Police departments around the US that require officers to be vaccinated against COVID-19 are running up against pockets of resistance that some fear could be shorthanded to law enforcement and undermine public safety.
Police unions and officials are pushing back by filing lawsuits to block the mandate. In Chicago, the police union chief called on members to defy the city’s Friday deadline to report the status of their COVID-19 vaccinations.
Seattle’s Police Department this week sent detectives and non-patrol officers for emergency calls due to a shortage of patrol officers that union leaders fear would be made worse by the vaccine mandate.
The standoff comes at a time when many police departments are already dealing with rising murder rates and a shortage of vaccine-related staff. City and police leaders are now weighing the risk of losing more officers to resignation, dismissal or suspension if they refuse vaccination.
The mayor of Chicago filed a complaint in court on Friday against the leader of the local Fraternal Order of Police, saying he ignored the city’s order to report more than 12,000 uniformed officers to “stop work or join a strike.” , supporting and encouraging”. their vaccination status
On Thursday, Mayor Lori Lightfoot said officers would not be sent home if they come to work on Friday and declined to provide their information. Instead, she said, they would be placed on unpaid leave after the weekend, as it would take a few days to verify compliance.
Lightfoot declined to provide the information, saying it would be an act of defiance.
John Catanzara, president of FOP Local in Chicago, said about half of their members have not been vaccinated and called the mandate requiring vaccination “absolutely wrong”.
“They were ready to go and send home a no-pay situation at midnight tonight,” he said during an appearance on Fox News, adding that the city couldn’t afford to lose police officers.
“You know, the reality is that we have a profession that nobody else wants to do. They can’t ask anyone to go to this police academy.
In Los Angeles County, Sheriff Alex Villanueva said he would not force his 18,000 employees to be vaccinated despite the county mandate. “I don’t want to be in a position to lose 5, 10% of my workforce overnight,” he said last week.
Hundreds of police officers in San Diego said they would consider leaving instead of following a vaccination order.
Resistance has been bubbling up, even as first responders have been hit hard by COVID-19. More than 460 law enforcement officers have died from the virus, according to the Officer Down Memorial page, which tracks deaths in the line of duty.
Controversies over government and commercial vaccine requirements have spilled over into various workplaces, including one of the nation’s leading nuclear weapons laboratories, and the NBA.
Workers at Los Alamos National Laboratory – the birthplace of the atomic bomb – faced a deadline Friday to be vaccinated or at risk. A New Mexico judge denied a last-minute request by dozens of scientists and others to block the mandate.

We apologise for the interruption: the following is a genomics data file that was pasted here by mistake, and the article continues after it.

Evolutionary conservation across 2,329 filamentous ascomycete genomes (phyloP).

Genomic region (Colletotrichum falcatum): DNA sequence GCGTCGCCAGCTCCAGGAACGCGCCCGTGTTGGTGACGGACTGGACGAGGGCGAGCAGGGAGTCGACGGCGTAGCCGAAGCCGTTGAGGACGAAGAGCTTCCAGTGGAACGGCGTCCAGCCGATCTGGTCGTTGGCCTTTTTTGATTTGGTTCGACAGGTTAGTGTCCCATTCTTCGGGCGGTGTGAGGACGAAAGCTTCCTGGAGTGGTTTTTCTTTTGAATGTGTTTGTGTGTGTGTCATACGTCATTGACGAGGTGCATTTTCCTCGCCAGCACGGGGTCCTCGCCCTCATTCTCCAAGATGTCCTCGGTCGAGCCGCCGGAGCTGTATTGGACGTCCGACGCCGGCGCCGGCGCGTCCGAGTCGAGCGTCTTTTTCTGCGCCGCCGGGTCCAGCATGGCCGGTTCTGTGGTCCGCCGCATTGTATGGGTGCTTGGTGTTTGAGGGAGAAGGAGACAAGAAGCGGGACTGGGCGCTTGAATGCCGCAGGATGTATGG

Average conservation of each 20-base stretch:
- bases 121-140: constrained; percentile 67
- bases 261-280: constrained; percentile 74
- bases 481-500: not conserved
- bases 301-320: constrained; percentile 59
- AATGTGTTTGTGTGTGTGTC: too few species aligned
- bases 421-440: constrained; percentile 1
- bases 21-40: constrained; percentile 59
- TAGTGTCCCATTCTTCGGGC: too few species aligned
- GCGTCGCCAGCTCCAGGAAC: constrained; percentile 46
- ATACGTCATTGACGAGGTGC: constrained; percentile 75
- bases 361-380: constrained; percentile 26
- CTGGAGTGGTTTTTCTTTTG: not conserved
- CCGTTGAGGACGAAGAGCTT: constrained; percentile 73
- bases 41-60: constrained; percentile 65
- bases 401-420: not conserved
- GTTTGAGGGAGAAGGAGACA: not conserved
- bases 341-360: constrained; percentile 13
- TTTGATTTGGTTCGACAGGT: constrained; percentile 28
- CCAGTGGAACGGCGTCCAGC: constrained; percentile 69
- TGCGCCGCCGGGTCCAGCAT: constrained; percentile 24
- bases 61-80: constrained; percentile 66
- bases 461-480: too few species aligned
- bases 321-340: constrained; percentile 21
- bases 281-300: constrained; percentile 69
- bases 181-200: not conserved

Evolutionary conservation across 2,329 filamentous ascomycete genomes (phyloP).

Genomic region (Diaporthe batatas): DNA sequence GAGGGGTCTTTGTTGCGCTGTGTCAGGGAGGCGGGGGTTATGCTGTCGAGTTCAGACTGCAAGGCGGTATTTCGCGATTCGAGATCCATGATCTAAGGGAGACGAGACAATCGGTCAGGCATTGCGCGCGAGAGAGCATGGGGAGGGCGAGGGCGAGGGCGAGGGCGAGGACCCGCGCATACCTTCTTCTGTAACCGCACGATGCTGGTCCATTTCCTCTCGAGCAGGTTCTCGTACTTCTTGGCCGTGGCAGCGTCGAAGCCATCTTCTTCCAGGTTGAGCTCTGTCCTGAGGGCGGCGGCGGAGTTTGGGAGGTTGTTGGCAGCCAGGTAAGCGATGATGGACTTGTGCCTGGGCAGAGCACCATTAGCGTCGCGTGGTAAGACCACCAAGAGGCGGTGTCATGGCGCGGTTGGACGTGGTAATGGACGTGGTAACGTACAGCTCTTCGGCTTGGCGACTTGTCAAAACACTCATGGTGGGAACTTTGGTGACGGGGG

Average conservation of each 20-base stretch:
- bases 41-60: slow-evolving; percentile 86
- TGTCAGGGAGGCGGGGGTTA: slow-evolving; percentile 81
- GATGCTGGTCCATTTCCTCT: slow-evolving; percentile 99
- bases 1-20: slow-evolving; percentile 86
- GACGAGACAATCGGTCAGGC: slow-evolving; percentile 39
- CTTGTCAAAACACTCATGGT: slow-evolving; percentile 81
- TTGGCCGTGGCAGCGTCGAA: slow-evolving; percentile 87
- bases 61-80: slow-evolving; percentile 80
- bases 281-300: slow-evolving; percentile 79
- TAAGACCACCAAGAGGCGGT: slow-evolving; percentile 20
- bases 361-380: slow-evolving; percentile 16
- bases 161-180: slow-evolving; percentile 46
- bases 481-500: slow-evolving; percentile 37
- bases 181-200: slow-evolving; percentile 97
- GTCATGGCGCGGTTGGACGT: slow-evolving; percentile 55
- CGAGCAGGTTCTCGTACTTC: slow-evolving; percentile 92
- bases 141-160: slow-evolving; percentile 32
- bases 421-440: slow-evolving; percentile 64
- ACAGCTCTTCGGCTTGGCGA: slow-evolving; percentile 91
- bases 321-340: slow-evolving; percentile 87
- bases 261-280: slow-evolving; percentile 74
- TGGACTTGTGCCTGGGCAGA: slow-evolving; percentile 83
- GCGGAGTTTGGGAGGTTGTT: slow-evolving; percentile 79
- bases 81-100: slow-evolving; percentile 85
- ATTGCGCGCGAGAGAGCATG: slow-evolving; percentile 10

In the NBA, Brooklyn Nets are not allowing star Kyrie Irving to practice or play until he has been vaccinated.
In Italy, protests broke out on Friday after vaccine requirements were implemented for all workers, from magistrates to maids, to help control the spread of the coronavirus.
The number of Americans receiving the vaccine has steadily increased over the past three months as boosters have become available and mandates take effect. The average number of shots administered per day is above 840,000.
No national figures show vaccination rates for US first responders, but individual police and fire departments across the country report figures below the national rate of 77 percent for adults who take at least one dose.
Police departments in Los Angeles, San Francisco and Denver are also under vaccine mandates or among those facing one. The mayor of New York has said he is considering it, despite protests from the city’s largest police union.
The union, which represents about 1,000 Seattle police personnel, suggests the mandate could exacerbate staffing shortages, which in turn could put public safety at risk. Union president Mike Solan said the city’s police force had lost nearly 300 officers over the past 18 months and feared another “mass exodus” in the coming weeks.
As of last week, about 300 of 1,000 uniformed officers in Seattle had either not shown in paperwork that they had been vaccinated or were seeking exemptions, the mayor’s office said. But more scores are believed to have been vaccinated since then.
“People believe in individual choice, and as a union we have to represent everyone,” Solan said. “We are not going to play the game of separation between waxed and unwaxed, this is not about him. It’s about saving jobs.”
In recent weeks, judges have dismissed attempts by a group of Oregon State Police personnel and Denver police officers to block the vaccine mandate.
Associated Press writers Susan Montoya Bryan in Albuquerque, New Mexico, and Don Babwin in Chicago contributed to this report.